So in addition to giving the police the power to stop and demand papers (like a birth certificate) from anyone, including US citizens, they suspect of being an illegal alien Arizona Republicans want to deny birth certificates to US citizens whose parents are illegal immigrants. This can’t possibly be constitutional. Like it or not these so called “anchor babies” are natural-born citizens of the United States of America.
It **does not matter **who their parents are or how they got here. They have the exact same rights as people who can trace their family history in an unbroken line back to the fucking Mayflower. Don’t like it? Then try to get enough state legislatures to petion Congress for another constitutional convention (& good luck with that). Making US citizens carry proof of citzenship at all times is bad enough; now you’re going to make it impossible for certain citizens to get that proof of citizenship in the first place because of something their parents did?
And how is this supposed to work when one parent’s is a legal resident/citizen and the other is illegal? Does the kid get a birth certificate or not? Does the illegal parent not get listed? Oh, and speaking of birth certificates I betcha there are alot of elderly white people in Arizona who never had birth certificates to begin with. Or passports for that matter. And everyone who remembers seeing them being born is long dead.
At this point, I’d be all for a Congressional resolution stating that if a state indicates its desire to secede from the Union by a 2/3 vote of each house of their legislature, the armed forces of the United States should make no attempt to use force to keep them in the Union. Only conditions being that any movable Federal property gets moved back within the revised boundaries of the Union, with a reasonable interval provided to get it all moved, and the Federal government gets to retain such Federal buildings and surrounding Federally-owned real estate as it deems appropriate for an embassy or consulate complex.
Call their bluff. And if it’s not a bluff, let 'em go.
Since the bill hasn’t been proposed yet, much less passed, I can only comment on the reported requirements.
Of course, as we learned from SB1070, what the media reports can differ dramatically from what the actual text of the legislation might say.
Still, I can’t imagine how to implement any variant of that described proposal without running afoul of the constitution. So I’d say if that proposal does get turned into law and passed, it’s not going to live a long life.
Does anyone have a link to the actual proposed text of the law? The article OP linked to indicates that it will apply to the children of not only illegal immigrants but of any non-US citizens. I can’t believe even Arizona Republicans would be stupid enough to deny birth certificates to, say, green card holders’ kids.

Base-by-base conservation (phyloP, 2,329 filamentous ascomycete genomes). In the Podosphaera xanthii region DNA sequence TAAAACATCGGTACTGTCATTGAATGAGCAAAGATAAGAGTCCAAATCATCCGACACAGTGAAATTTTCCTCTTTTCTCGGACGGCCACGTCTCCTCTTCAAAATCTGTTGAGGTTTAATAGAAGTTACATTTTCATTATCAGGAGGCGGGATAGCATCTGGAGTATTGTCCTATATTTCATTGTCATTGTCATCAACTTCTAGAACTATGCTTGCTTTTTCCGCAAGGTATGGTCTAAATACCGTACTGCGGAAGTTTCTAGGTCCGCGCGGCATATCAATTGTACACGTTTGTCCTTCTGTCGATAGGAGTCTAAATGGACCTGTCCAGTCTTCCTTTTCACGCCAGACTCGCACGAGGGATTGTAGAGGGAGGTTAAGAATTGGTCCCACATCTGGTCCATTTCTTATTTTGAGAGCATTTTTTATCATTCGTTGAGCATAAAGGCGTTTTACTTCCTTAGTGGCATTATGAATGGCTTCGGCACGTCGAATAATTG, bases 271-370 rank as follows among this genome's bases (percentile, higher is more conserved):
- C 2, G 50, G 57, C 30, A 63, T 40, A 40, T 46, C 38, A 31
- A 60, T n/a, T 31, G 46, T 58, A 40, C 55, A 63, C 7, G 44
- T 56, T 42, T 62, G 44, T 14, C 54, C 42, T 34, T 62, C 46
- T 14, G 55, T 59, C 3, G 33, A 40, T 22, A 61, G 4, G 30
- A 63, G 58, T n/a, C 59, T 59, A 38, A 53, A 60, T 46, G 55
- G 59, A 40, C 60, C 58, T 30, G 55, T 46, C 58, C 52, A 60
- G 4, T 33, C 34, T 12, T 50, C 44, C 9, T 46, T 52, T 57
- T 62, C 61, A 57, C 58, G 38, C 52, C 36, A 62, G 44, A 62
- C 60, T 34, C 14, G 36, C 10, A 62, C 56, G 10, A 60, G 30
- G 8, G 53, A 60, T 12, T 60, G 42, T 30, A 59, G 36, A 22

Not that it really matters, of course, because it is as clearly unconstitutional a law as any I have ever seen.
“Subject to the jurisdiction thereof…” maybe. But previous Supreme Court cases have made it clear that this includes illegal aliens, so any contrary ruling would have to overrule those cases AND adopt a construction contrary to the plain text of the Constitution.
I suspect this will be one of those issues where liberals rediscover their appreciation for the plain text, and conservatives start talking about esoteric penumbras or emanations.
Not to be outdone, the Texas Republican Party takes careful aim at its foot with an automatic shotgun and does its level best to ensure that no self-respecting Hispanic ever again votes for one of their candidates.
US v Wong Kim Ark examines in great detail the meaning of “subject to the jurisdiction thereof”, and concludes that it applies to everyone except the children of aliens who are either diplomats or hostile occupiers. Wong’s interpretation of the clause was reaffirmed in Plyler v Doe. Neither of these cases dealt directly with the issue of “anchor babies” (Wong was the child of migrant workers and the kids in Plyler were immigrants themselves), but the important thing is that the Court held that - outside of the two exceptions mentioned above - the clause refers to physical location and not status. Therefore it must be presumed that the children of illegal immigrants are covered by it, unless and until the SC decides to carve out another exception.
Here is Russell pierce, who introduced the 1070 bill and plans to introduce his state repeal of the 14th amendment, interviewing with Bill O’Rielly. It hurt my brain to watch Bill’s introduction including talk of 'anchor babies then go on to show footage throughout of people climbing fences and still end up on his side of the argument.
I think Russell Pierce had a few too many before the interview. BTW a few pics of Mr. Peirce.
As a bonus at the end you get to here them discuss firing teachers for having an accent.
I support AZ seceding we’d be better off without them.
Just to nitpick, Arizona residents - and residents from other states whose DMVs/MVDs check immigration status - would only have to present a valid driver’s license to overcome any reasonable suspicion that they were in the US illegally. You already have to establish your legal residency in the US, either by birth certificate, passport, alien permanent residency, or visa when applying for an Arizona driver’s license or ID card.
There you have it, the “hostile occupiers” loophole. Illegal aliens are occupying space, and occupyomg the time of important Americans like law inforcement officers and legislators. And many of them see damn hostile, especially when you try to round them up and deport them.